Borås Swimrun – Race Report – ÖtillÖ Merit Race

Another  long day out! Team 110. Total distance: 34km; 29000mm running and 5050m swimming as 12 swims and 13 runs.

Race Website

The Boy: Almost 2 weeks had passed since the last conquest of suffering and there I was driving Tom’s van with all my stuff from Halmstad to Borås. Moving back to Stockholm with a pit-stop in Borås for 6 hours in the pain cave. I drove up on Saturday for a carb loading feast with the Champions League final and UFC Stockholm on the menu.

The conditions were a luxury, 14-20 degrees in the air and 12 degrees in the water. Everything seems great now that I’ve done Utö. The swims would be fine but the runs, especially the long run of 11km was going to give me some trouble.

At 10:45 we stood relatively ready at the starting blocks along with other doubting contestants with our only goal, again, to complete the race. It felt surprisingly good standing in the great weather looking out at the beautiful stretch of water ahead.

As the race started with a 5 min climb I soon accepted that this race was going to hurt more than I suspected. This time I was wearing my watch so I could keep an eye on my heart rate so that I wouldn’t go out too hard and run the last 5-10km at a snail’s pace. The first hour I probably averaged 182 BPM on the runs which made me realise that I had been red-lining the entire previous race at Utö. I slowed down a bit and focused on my breathing which got my heart rate down to 160-170Bpm which is manageable over time.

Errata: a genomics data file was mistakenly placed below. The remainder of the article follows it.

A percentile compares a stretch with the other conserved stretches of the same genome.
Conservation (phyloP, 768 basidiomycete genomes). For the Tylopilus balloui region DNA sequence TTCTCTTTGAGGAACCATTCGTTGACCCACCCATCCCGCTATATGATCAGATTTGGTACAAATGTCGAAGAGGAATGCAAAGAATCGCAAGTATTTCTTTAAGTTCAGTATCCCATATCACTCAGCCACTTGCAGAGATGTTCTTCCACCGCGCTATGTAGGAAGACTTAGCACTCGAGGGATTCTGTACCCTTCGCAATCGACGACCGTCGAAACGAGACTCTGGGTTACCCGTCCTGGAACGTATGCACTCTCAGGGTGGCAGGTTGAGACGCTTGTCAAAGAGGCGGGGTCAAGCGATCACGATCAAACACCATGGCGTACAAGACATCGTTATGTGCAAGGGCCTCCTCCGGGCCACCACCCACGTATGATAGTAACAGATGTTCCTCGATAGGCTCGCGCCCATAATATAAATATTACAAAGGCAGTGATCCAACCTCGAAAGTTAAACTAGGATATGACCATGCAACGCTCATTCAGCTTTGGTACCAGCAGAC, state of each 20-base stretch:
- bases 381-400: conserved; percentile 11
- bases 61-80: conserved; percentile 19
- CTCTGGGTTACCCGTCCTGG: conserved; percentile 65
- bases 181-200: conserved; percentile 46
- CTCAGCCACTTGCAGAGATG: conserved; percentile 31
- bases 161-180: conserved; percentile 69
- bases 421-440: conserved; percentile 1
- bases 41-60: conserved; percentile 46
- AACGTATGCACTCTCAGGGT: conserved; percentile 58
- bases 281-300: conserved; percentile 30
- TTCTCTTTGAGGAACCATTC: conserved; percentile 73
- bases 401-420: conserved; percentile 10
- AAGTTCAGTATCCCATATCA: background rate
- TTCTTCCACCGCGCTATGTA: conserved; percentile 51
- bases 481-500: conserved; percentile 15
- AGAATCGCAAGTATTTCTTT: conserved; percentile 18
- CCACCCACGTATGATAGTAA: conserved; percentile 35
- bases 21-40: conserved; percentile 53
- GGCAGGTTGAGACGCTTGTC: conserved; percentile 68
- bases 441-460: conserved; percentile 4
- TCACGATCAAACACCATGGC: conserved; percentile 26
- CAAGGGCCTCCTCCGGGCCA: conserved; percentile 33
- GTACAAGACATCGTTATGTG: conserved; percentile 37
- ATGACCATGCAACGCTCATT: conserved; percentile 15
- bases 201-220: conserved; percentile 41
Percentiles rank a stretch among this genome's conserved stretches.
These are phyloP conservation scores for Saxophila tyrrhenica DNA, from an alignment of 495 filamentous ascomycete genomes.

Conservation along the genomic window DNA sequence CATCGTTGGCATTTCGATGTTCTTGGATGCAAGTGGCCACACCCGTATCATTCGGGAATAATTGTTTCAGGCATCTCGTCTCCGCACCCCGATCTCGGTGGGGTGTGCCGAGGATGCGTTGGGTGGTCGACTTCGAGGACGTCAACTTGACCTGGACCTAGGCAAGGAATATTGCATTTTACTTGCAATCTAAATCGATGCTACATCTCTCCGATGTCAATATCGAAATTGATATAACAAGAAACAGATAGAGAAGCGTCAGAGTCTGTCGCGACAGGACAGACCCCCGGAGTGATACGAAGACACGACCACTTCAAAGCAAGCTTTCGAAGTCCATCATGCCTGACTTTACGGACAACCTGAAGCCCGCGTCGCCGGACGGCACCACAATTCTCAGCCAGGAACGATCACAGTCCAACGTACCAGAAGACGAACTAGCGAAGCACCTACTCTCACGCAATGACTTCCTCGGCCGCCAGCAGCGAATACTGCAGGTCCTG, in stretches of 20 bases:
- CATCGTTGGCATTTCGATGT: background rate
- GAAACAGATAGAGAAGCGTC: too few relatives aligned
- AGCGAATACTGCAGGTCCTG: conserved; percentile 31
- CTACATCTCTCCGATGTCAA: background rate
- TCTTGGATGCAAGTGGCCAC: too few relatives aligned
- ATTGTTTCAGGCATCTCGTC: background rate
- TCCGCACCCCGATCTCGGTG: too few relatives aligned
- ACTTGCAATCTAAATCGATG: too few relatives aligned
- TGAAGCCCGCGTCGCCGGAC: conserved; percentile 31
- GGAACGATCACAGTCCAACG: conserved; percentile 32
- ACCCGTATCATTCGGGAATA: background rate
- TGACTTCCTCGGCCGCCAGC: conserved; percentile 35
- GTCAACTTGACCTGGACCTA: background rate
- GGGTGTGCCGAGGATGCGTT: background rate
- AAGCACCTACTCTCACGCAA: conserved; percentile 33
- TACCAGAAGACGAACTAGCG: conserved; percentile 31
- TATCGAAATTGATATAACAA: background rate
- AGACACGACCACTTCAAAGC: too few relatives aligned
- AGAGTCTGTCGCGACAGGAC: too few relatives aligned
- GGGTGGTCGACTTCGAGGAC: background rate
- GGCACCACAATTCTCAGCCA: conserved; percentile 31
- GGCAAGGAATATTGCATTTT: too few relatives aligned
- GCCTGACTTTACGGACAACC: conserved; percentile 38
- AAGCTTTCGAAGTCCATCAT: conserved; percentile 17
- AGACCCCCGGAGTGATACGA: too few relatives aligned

The pristine woods and the beauty of the lake really divert your attention from the pain and suffering and allows a short window of actual enjoyment. The pure enjoyment lasted until the prior mentioned long run. The sections before the 11K run are the 1300m lake crossing followed by a short 300m run to warm up and then the 300m jungle swim. After the lake crossing which felt like an eternity, my feet had gone numb. While warming up I started to feel some pain in my left foot but thought nothing of it as I assumed it was blood and heat coming back. The pain slowly ramped up during the run and ultimately left me incapable of planting my entire foot.

After 5:49 on the course the Old Man sprinted toward the finish line with me hanging on the line, limping as fast as one can limp. Again the first half of the race felt great, no pain and not too much suffering. This race I learnt two things, go slower than you want and focus on the second half of the race.

With Stockholm swim run coming up this Saturday and a foot that leaves me unable to walk properly, I do not know if I’ll be able to compete. But that could be a good thing, leaving me more time to recover and get in some quality training months before our next pursuit in Germany at the thousand lakes swimrun. Until next time!

A Word from the Old Man:

I’ve got to say I like Borås and the course did not disappoint. It was a little more low key than the World Series event two weeks ago but nevertheless incredibly well organized, signed and marshaled. Mr Colting put on a great event.

There were a few familiar faces at the start including Team Resilience and the Peking Seals, always nice to chase them. The mixture of trail, road and gravel suited me just fine and contrary to the Boy I was actually looking forward to the long 11k run section. I had a few Beyoncé songs queued in the virtual Spotify of my mind!

The swims went great; we took places on every wet section – as I said last time, I am very impressed with the Boy’s swimming. We then lost as many on each run, but who’s counting? Doing these races with Max takes me back almost a decade ago when I did my first swimruns. It was experimental, it was an adventure and it was the camaraderie, not the finishing times than brought us back to the start line with smiles on our faces. This reminds me of what brought me to swimruns in the first place and why the format is so special.